President Donald Trump signed an executive order against ByteDance, the parent company of TikTok, earlier this month.
TikTok is suing the US government. The lawsuit, filed Monday, August 24, challenges an executive order issued by President Donald Trump on August 6 that prohibits “any transaction” between Americans and TikTok’s parent company, ByteDance. The company argued in a blog post on its website that by signing this decree, the US administration ignored TikTok’s right to have a “due process” as provided for in the Fifth Amendment. of the Constitution of the United States.
TikTok also claimed that the US government had no evidence to support its claims that the app would pose a risk to national security because of its ties to China through ByteDance. The U.S. government has argued that the Chinese government would have access to TikTok user data, which it could use to spy on U.S. citizens. “It’s time for us to take action,” TikTok said in its blog post.
“We do not take suing the government lightly, but we believe that we have no choice but to act to protect our rights, as well as the rights of our community and our employees. “.
The US government has launched a large-scale offensive against TikTok in recent months, aimed at suppressing TikTok’s presence in the United States. The Trump administration has released two related executive orders in recent weeks, but the lawsuit filed by TikTok specifically challenges Donald Trump’s first executive order, which is expected to take effect in mid-September.
A decree justified by a national emergency
The Trump administration issued this executive order under the International Emergency Economic Powers Act (IEEPA), a law that gives Donald Trump the power to declare a national emergency, during which he has “broad power.” to regulate foreign economic transactions on the grounds of national security risks.
TikTok’s lawsuit, filed in California federal court, said the executive order did not allow TikTok to benefit from the process provided by law.
He also disputed the US administration’s claims regarding national security risks, arguing that the company had taken “extraordinary measures” to protect the privacy and security of US users.
TikTok’s Chinese origins are of concern
The company’s roots in China have long raised concerns among U.S. lawmakers about the Chinese government’s access and influence over user data and content moderation. Senators Chuck Schumer, Josh Hawley and Marco Rubio have called for investigations into the app on national security grounds.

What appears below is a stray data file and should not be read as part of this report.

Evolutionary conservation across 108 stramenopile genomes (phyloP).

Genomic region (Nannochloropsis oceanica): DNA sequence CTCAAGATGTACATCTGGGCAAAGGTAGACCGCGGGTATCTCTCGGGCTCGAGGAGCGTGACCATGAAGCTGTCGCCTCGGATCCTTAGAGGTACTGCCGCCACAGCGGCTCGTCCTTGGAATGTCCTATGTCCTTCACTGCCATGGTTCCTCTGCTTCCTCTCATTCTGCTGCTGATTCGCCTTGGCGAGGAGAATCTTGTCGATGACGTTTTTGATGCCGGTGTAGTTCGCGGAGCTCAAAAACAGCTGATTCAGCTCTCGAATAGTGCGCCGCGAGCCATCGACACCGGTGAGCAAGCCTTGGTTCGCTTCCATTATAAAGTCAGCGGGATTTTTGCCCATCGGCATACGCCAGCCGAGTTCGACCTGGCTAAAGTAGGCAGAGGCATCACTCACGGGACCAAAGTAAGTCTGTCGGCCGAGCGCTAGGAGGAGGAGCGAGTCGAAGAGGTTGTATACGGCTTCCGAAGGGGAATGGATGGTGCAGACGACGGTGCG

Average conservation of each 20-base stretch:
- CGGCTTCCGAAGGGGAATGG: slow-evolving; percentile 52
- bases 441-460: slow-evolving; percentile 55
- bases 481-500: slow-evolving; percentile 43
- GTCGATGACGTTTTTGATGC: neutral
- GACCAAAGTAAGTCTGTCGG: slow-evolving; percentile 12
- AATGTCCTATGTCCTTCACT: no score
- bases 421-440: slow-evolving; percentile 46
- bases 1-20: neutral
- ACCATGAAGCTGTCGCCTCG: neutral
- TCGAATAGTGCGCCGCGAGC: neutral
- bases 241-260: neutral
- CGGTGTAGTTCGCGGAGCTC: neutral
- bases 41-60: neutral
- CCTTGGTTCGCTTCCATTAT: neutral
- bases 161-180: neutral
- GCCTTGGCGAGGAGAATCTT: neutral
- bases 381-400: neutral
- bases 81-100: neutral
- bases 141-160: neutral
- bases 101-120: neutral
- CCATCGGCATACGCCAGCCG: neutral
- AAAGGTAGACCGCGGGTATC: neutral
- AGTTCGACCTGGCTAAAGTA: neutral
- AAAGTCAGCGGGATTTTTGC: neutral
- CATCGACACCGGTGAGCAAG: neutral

In recent ads, Donald Trump’s election campaign accused TikTok of “spying on you”. And government entities as well as the two major US political parties have banned the app on their employees’ phones.
TikTok has also faced claims that the app censors certain types of videos, including those categorized as “culturally problematic.” In one case, TikTok suspended user Ferrora Aziz’s account shortly after she posted a video criticizing the Chinese government’s treatment of Uighur Muslims.
And internal guidelines – which the company says it no longer uses – said the platform was limiting content from creators it deemed more prone to harassment, including users it classified as ugly, overweight or disabled.
A timely diversion for GAFAM
TikTok recently tried to prove it has distanced itself from China, launching a content advisory board to guide policy changes and appointing a US-based CEO in June. The company has also taken action on issues with user data. “We store all US TikTok user data in the US, with backup redundancy in Singapore,” the company said in a blog post last October.
The pressure on TikTok is a boon to American competitors who have failed to curb the app’s rise and influence. The focus on TikTok has also diverted the attention of the US government from companies like Facebook and Google, which are under investigation to determine whether they have engaged in anti-competitive practices.
Facebook CEO Mark Zuckerberg, in particular, has criticized the technological dominance of TikTok and China, while promoting Facebook as a patriotic alternative.